Agriculture Business Climate Development

Windmill a key player in the production of poultry feed

Windmill poultry feed among the best in the country

Windmill Private Limited Company’s stock-feeds are tried and tested for the local environment before they are put on the market and that is the reason why they are becoming the first choice for Zimbabwean farmers.

Below, Spiked Online Media talks about Windmill products on offer:

BROILER FEEDS

BROILER STARTER MASH/CRUMBS (21% CRUDE PROTEIN)

Feed broiler starter mash/crumbs from day old to day 18. Each bird should consume 0. 8kgs (crumbs) or 1kg (mash)  of feed during this period. This is a super starter as it contains both properties of a broiler pre-starter and starter diet, thus giving your chicks the best start.

BROILER GROWER MASH/PELLETS (19% CRUDE PROTEIN)

Feed broiler mash/pellets from day 19 to day 31. Each bird should consume 1. 5kgs (pellets) or 2kgs (mash) of feed during this period. This feed provides all the essential nutrients for a smooth changeover from the starter diet to the fast growing stage.

BROILER FINISHER MASH/PELLETS (18% CRUDE PROTEIN)

Feed broiler finisher mash/pellets from day 28 to required slaughter weight. Each bird should consume 1kg of feed during this period. This super finisher contains both properties of grower and finisher diets, thus giving your chickens a smooth changeover from the starter to the fattening phase.

BROILER CONCENTRATE (42% CRUDE PROTEIN)

With this concentrate you can make both starter and finisher rations. To make a broiler mash (21%), mix 2 parts of concentrate to 3 parts of maize meal by weight to make broiler finisher mash (18%). To achieve a homogenous mixture, proper mixing of the ingredients is required.

Note:

  1. Broiler starter mash contains a coccidostat
  2. Use a 3-4mm screen when grinding maize for use in making a broiler starter mash and a 6-8mm screen when grinding maize for use in making broiler finisher mash.

FIELD PERFORMANCE

On station trials were carried out and the following results were established:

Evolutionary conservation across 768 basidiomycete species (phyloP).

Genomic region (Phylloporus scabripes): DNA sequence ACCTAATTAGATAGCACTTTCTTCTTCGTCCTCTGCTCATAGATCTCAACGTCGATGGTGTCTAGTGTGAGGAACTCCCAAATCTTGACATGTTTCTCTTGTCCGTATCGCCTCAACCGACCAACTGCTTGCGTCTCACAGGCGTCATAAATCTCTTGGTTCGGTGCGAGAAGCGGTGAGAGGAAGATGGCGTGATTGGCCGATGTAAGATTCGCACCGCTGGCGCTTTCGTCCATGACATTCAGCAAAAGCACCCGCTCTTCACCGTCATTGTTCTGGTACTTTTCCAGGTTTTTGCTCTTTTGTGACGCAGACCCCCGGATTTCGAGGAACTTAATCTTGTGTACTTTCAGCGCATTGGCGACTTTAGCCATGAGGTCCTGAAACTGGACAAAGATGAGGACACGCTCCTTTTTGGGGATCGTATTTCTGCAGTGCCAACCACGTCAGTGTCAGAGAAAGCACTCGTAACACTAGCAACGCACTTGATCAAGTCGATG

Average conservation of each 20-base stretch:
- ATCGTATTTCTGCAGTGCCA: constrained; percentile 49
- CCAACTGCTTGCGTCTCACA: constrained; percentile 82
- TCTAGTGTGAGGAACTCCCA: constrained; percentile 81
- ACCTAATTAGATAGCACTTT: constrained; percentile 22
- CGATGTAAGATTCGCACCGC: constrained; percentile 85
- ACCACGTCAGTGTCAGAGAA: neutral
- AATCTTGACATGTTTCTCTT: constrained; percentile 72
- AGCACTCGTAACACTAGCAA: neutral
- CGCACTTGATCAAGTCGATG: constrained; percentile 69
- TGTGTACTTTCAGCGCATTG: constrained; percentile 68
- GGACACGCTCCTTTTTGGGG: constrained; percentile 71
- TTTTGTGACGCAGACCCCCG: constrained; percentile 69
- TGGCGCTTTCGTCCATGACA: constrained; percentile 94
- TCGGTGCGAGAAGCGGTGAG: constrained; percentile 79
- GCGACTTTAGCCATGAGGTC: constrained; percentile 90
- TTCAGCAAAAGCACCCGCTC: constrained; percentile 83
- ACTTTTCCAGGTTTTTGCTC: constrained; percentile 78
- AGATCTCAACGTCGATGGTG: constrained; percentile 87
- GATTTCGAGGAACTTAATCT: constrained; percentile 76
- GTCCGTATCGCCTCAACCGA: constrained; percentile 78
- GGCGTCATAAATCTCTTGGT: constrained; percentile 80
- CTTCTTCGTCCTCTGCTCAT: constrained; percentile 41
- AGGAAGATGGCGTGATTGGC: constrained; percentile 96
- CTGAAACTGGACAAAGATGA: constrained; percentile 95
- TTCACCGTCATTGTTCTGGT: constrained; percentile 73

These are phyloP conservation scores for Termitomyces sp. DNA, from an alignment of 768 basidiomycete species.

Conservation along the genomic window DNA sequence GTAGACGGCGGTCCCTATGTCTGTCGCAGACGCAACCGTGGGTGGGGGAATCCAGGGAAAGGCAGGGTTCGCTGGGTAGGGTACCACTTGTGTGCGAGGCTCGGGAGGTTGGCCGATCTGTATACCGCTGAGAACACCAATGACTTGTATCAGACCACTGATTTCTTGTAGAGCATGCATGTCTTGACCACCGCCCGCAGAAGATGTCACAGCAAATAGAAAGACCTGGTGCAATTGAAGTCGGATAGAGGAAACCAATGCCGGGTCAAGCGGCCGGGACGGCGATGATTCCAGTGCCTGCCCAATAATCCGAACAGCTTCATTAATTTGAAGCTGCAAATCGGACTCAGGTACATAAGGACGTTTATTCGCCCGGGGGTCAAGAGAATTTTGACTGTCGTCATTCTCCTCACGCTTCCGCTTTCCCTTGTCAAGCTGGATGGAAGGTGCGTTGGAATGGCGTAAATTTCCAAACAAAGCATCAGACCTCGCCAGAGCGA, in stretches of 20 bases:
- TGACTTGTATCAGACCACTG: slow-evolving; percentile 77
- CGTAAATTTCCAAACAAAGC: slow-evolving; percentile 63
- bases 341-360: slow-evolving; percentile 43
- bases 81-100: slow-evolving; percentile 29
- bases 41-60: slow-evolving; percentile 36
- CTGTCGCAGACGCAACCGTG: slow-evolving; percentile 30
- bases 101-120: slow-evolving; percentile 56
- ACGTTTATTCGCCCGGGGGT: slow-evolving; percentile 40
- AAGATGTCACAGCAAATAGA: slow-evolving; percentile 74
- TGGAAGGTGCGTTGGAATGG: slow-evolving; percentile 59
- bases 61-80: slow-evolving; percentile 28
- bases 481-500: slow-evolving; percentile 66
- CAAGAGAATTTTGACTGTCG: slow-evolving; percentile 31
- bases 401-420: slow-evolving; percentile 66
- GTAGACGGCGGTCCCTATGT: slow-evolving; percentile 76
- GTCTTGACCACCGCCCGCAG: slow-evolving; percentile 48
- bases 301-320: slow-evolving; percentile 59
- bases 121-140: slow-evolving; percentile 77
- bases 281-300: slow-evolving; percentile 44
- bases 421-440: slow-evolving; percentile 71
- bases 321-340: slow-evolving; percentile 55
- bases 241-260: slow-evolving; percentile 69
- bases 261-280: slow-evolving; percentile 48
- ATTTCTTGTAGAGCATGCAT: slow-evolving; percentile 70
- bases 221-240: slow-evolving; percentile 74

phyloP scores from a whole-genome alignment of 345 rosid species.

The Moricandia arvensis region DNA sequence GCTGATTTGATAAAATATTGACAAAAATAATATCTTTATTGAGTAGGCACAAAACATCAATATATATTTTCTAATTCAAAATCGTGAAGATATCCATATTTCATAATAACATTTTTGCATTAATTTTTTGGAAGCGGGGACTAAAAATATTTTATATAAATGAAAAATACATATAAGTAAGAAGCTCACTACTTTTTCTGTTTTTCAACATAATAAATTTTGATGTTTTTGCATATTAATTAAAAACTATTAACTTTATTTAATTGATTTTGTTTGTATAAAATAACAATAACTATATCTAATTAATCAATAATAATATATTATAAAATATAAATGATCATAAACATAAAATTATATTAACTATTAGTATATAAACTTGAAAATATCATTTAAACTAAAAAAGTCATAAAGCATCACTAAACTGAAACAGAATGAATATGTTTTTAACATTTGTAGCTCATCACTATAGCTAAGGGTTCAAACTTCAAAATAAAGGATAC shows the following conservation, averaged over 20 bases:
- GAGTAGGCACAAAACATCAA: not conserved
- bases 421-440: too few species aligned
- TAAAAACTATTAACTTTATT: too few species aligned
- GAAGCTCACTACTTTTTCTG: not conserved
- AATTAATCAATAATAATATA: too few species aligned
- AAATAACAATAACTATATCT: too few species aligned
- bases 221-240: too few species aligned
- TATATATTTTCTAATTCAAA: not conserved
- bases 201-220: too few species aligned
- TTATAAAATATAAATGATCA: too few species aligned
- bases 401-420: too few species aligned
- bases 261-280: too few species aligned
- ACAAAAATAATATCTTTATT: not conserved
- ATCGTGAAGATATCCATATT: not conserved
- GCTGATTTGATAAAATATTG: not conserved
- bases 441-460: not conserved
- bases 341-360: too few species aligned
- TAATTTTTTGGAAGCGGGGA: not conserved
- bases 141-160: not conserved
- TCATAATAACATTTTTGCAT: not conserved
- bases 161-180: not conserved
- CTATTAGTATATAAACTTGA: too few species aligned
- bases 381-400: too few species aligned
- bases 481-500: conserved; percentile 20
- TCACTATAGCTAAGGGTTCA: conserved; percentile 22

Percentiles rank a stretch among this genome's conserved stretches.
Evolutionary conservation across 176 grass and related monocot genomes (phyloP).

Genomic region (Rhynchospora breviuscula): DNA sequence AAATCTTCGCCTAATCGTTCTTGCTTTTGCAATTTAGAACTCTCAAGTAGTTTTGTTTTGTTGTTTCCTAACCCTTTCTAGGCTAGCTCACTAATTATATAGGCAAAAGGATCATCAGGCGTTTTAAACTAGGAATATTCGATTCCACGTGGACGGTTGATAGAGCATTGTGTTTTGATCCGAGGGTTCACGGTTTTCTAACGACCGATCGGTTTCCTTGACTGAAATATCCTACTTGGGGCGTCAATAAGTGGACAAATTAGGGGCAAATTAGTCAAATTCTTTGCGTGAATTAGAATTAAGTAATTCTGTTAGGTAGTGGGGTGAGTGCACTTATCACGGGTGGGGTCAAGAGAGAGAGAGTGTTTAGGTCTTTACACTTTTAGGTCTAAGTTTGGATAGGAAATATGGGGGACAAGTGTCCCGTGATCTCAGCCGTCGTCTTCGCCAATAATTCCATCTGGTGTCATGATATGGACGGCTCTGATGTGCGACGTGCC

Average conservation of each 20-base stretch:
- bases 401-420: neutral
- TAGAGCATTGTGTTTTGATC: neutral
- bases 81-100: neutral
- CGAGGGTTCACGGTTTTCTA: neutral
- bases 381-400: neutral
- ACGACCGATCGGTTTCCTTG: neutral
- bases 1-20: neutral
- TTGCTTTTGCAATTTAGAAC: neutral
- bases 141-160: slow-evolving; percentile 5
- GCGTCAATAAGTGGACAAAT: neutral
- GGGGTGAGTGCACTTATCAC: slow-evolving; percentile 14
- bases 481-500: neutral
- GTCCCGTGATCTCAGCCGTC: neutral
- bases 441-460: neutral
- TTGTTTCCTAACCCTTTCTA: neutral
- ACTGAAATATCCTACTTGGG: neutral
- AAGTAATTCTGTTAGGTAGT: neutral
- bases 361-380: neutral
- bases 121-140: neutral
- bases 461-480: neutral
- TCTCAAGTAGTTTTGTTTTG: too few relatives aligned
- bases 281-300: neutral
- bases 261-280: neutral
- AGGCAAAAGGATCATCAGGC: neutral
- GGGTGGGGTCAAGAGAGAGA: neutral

1. Four weeks – 1. 3kg live weight/bird
  2. Five weeks – 1. 9kg live weight/bird
  3. Day 38 – 2. 1kg live weight/bird
  4. The birds did not record any mortality due to ascites and overall mortality was very low
  5. The birds had high uniformity which results greater profits

Depending on target market, it is advisable to start slaughtering of heavier birds that have reached target weights, in order to avoid loss due to excessive feed costs. At five weeks (with good management practices), you can expect slaughter of heavier birds and then rear lighter birds  to heavier weights before slaughtering them.

It is advisable to screen birds by size at the time of shifting birds from the brooder to the rearing pens. Keeping the birds of the same size in the same compartment tends to increase growth rates and bird uniformity due reduced bullying and competition.

LAYER FEEDS

CHICK MASH (22% CRUDE PROTEIN)

Feed to layer chicks from day of placement up to about 6 – 8 weeks. Make an allowance of about 2 kg of feed per bird during the chick starter phase.

CHICK CONCENTRATE (41% CRUDE PROTEIN)

This concentrate can give you chick mash and the mixing ratio is 2 parts of concentrate to 3 parts maize meal by weight.

GROWERS MASH (15. 5% CRUDE PROTEIN)

Feed to layer type of birds from about 6 – 8 weeks up to 16 weeks of age (approximately 4. 5kgs of feed is consumed by each bird during this period).

GROWERS CONCENTRATE (30% CRUDE PROTEIN)

To make growers mash, mix this concentrate with maize in the ratio 1 part of concentrate to 2 parts of maize by weight.

HIGH PRODUCTION LAYERS MASH (17% CRUDE PROTEIN)

This feed is a high-energy production feed which is fed to layers from the beginning of laying. This feed is designed to meet the greatest energy demand during the peak egg production period (initial burst).

The feed is also beneficial during periods of lower temperature. The diet is also good to maintain a sustainable production drive during the production period. Each bird consumes between 115 – 125g of layers mash on average depending on breed, type and environmental conditions.

About the author

Byron Adonis Mutingwende